Your web browser is out of date.

For your security and improved experience online, please update your browser.

This site is intended for healthcare professionals only
×
Share this article
Share on facebook
Facebook
Share on twitter
Twitter
Share on linkedin
LinkedIn
Share on email
Email
Share on print
Print

Treatment of painful diabetic neuropathy

The treatment of painful neuropathy is always difficult as the cause of this distressing complication of diabetes is not fully known. The overall strategy of management is based on the premise that the duration of the severest pain is usually limited to 2 years at most (Archer et al, 1983). Throughout this time, therefore, it is necessary to support the patient with painful neuropathy, using various symptomatic treatments which, by trial and error, are found to benefit the patient. It should be appreciated that with each therapy there is often a clear placebo effect.

It is important to explain the symptoms and management of painful neuropathy to the patient and this is fundamental for successful management (Watkins et al, 1996). The most severe and unpleasant symptoms of painful neuropathy resolve in 6–8 months, but may occasionally last for up to 2 years. Symptoms may disappear completely and leave no residual signs.

When the symptoms are less severe, some discomfort and paraesthaesia may persist for years, although normal body weight is always restored. Relapses are very uncommon.

Reassurance that painful neuropathy will neither cripple the patient nor result in amputations, and that the severe symptoms will eventually remit, are important aspects of the approach to the patient with painful neuropathy. It is necessary to explain that the intensity of discomfort is likely to vary considerably and may be related to other stressful factors in the patient’s life. 

Many patients complain that the severity and intensity of their pain is not fully appreciated, and it is essential for healthcare professionals to show a genuine respect and concern for the patient’s symptoms (Young, 1997). 

Diabetic control
Diabetic control should be optimal, using insulin if necessary. It would seem sensible to optimise diabetic control, as a period of poor glycaemic control can lead to acute painful neuropathy.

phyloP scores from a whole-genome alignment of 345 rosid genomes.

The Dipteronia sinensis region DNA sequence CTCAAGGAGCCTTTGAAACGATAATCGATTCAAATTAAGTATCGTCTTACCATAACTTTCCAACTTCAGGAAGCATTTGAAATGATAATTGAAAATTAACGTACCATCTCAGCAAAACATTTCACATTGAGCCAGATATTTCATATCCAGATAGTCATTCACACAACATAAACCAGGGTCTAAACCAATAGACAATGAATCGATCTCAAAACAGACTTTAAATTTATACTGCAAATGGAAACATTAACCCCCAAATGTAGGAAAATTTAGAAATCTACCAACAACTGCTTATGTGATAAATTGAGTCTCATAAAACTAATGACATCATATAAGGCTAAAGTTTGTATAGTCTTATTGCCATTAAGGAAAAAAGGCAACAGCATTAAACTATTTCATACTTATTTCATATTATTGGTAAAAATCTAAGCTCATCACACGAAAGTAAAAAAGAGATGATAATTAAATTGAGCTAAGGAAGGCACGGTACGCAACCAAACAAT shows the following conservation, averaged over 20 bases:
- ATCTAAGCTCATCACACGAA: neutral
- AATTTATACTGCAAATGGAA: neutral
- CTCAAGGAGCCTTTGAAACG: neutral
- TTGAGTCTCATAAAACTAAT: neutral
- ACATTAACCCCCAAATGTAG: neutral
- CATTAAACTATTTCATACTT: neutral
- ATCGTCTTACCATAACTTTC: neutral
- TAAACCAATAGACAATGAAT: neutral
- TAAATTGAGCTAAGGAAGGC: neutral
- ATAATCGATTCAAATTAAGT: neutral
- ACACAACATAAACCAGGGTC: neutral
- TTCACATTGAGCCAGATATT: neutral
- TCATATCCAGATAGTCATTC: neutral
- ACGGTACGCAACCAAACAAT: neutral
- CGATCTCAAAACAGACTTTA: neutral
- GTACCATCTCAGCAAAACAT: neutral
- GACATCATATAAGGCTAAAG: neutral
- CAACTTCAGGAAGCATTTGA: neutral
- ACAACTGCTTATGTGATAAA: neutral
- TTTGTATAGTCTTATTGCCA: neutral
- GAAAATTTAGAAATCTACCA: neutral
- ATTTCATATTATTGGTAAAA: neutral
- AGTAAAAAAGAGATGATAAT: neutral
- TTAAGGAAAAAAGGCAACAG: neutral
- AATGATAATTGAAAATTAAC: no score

The Diabetes Control and Complications Trial (DCCT Research Group, 1993) has firmly established that tight glycaemic control will significantly reduce the risk of developing neuropathy in patients with type 1 diabetes mellitus. Thus it is important to optimise glycaemic control, even in those in whom painful neuropathy is precipitated by the onset of tight control (Llewelyn et al, 1986). 

This is not an indication to relax blood glucose control. Continuous subcutaneous insulin infusions have been shown to be beneficial in patients with severe neuropathy (Boulton et al, 1982).

Simple analgesics and hypnotics
Regular analgesics are essential in the treatment of painful neuropathy, starting with simple analgesics such as aspirin, paracetamol and mild opiates (e.g. dextropropoxyphene) or combinations of these. 

It is best to avoid drugs that may lead to addiction, except possibly to promote sleep when the symptoms are most severe. Sleep can easily be disturbed by the exacerbation of neuropathic pain at night in bed, so that it is important to prescribe hypnotics, often early in the disease, to maintain sleep and improve the patient’s morale.

Tricyclic antidepressants
Tricyclic antidepressants block presynaptic reuptake of serotonin and noradrenaline. In animal studies, an increase in serotonin in the synaptic cleft has been associated with an increase in the pain threshold.

Controlled trials have established that tricyclic antidepressant drugs are useful in alleviating painful neuropathy (Low and Nelson, 1996). However, a reduction in severity rather than total abolition of pain is usually achieved (McQuay et al, 1996). 

Both burning pain and lancinating pain are relieved by tricyclic antidepressant agents. It is important to watch out for side-effects, particularly postural hypotension and gastrointestinal and bladder symptoms.

The tricyclic antidepressants commonly used to control burning neuropathic pain are imipramine, amitriptyline and desipramine.

Imipramine can be a useful agent with which to commence therapy. It is slightly less efficacious than amitriptyline, but has fewer side-effects. It is advisable to commence treatment at a low dosage and to increase the dose gradually, depending on the symptomatic response. Thus, with imipramine it is best to commence treatment with 25–50mg at night, increasing by 25mg increments on alternate days.